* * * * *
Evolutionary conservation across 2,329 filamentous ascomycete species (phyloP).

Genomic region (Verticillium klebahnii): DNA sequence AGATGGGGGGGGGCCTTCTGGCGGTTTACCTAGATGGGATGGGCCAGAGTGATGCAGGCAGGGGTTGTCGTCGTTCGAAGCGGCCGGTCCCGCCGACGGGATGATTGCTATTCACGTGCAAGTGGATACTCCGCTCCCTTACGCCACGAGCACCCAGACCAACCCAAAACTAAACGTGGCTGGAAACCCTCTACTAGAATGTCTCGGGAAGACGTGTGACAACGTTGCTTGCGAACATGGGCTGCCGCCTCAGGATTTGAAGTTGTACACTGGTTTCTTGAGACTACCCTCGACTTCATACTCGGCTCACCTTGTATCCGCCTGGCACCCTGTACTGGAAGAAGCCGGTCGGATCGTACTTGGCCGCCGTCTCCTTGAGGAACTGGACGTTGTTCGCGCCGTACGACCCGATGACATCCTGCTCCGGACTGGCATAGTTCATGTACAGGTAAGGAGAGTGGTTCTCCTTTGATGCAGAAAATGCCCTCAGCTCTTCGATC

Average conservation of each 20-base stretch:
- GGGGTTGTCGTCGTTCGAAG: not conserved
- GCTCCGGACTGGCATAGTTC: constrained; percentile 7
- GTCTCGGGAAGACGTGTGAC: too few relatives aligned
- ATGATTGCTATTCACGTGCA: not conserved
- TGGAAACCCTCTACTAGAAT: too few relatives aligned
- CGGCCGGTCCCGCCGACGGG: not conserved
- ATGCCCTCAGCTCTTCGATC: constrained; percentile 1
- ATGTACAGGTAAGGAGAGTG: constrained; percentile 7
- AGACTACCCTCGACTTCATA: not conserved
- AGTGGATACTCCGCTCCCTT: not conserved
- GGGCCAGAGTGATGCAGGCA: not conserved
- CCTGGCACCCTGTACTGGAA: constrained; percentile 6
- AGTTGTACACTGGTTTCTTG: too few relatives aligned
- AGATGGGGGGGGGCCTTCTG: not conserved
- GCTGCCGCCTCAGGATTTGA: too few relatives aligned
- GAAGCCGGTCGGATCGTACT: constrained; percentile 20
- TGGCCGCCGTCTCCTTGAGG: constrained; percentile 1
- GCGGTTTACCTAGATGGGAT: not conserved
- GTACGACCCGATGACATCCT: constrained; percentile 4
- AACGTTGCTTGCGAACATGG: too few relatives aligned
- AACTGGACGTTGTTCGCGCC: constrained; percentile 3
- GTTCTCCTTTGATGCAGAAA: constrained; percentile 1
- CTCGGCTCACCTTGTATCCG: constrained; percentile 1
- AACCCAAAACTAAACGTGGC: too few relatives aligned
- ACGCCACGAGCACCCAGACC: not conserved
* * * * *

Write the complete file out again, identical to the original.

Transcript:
Evolutionary conservation across 2,329 filamentous ascomycete species (phyloP).

Genomic region (Verticillium klebahnii): DNA sequence AGATGGGGGGGGGCCTTCTGGCGGTTTACCTAGATGGGATGGGCCAGAGTGATGCAGGCAGGGGTTGTCGTCGTTCGAAGCGGCCGGTCCCGCCGACGGGATGATTGCTATTCACGTGCAAGTGGATACTCCGCTCCCTTACGCCACGAGCACCCAGACCAACCCAAAACTAAACGTGGCTGGAAACCCTCTACTAGAATGTCTCGGGAAGACGTGTGACAACGTTGCTTGCGAACATGGGCTGCCGCCTCAGGATTTGAAGTTGTACACTGGTTTCTTGAGACTACCCTCGACTTCATACTCGGCTCACCTTGTATCCGCCTGGCACCCTGTACTGGAAGAAGCCGGTCGGATCGTACTTGGCCGCCGTCTCCTTGAGGAACTGGACGTTGTTCGCGCCGTACGACCCGATGACATCCTGCTCCGGACTGGCATAGTTCATGTACAGGTAAGGAGAGTGGTTCTCCTTTGATGCAGAAAATGCCCTCAGCTCTTCGATC

Average conservation of each 20-base stretch:
- GGGGTTGTCGTCGTTCGAAG: not conserved
- GCTCCGGACTGGCATAGTTC: constrained; percentile 7
- GTCTCGGGAAGACGTGTGAC: too few relatives aligned
- ATGATTGCTATTCACGTGCA: not conserved
- TGGAAACCCTCTACTAGAAT: too few relatives aligned
- CGGCCGGTCCCGCCGACGGG: not conserved
- ATGCCCTCAGCTCTTCGATC: constrained; percentile 1
- ATGTACAGGTAAGGAGAGTG: constrained; percentile 7
- AGACTACCCTCGACTTCATA: not conserved
- AGTGGATACTCCGCTCCCTT: not conserved
- GGGCCAGAGTGATGCAGGCA: not conserved
- CCTGGCACCCTGTACTGGAA: constrained; percentile 6
- AGTTGTACACTGGTTTCTTG: too few relatives aligned
- AGATGGGGGGGGGCCTTCTG: not conserved
- GCTGCCGCCTCAGGATTTGA: too few relatives aligned
- GAAGCCGGTCGGATCGTACT: constrained; percentile 20
- TGGCCGCCGTCTCCTTGAGG: constrained; percentile 1
- GCGGTTTACCTAGATGGGAT: not conserved
- GTACGACCCGATGACATCCT: constrained; percentile 4
- AACGTTGCTTGCGAACATGG: too few relatives aligned
- AACTGGACGTTGTTCGCGCC: constrained; percentile 3
- GTTCTCCTTTGATGCAGAAA: constrained; percentile 1
- CTCGGCTCACCTTGTATCCG: constrained; percentile 1
- AACCCAAAACTAAACGTGGC: too few relatives aligned
- ACGCCACGAGCACCCAGACC: not conserved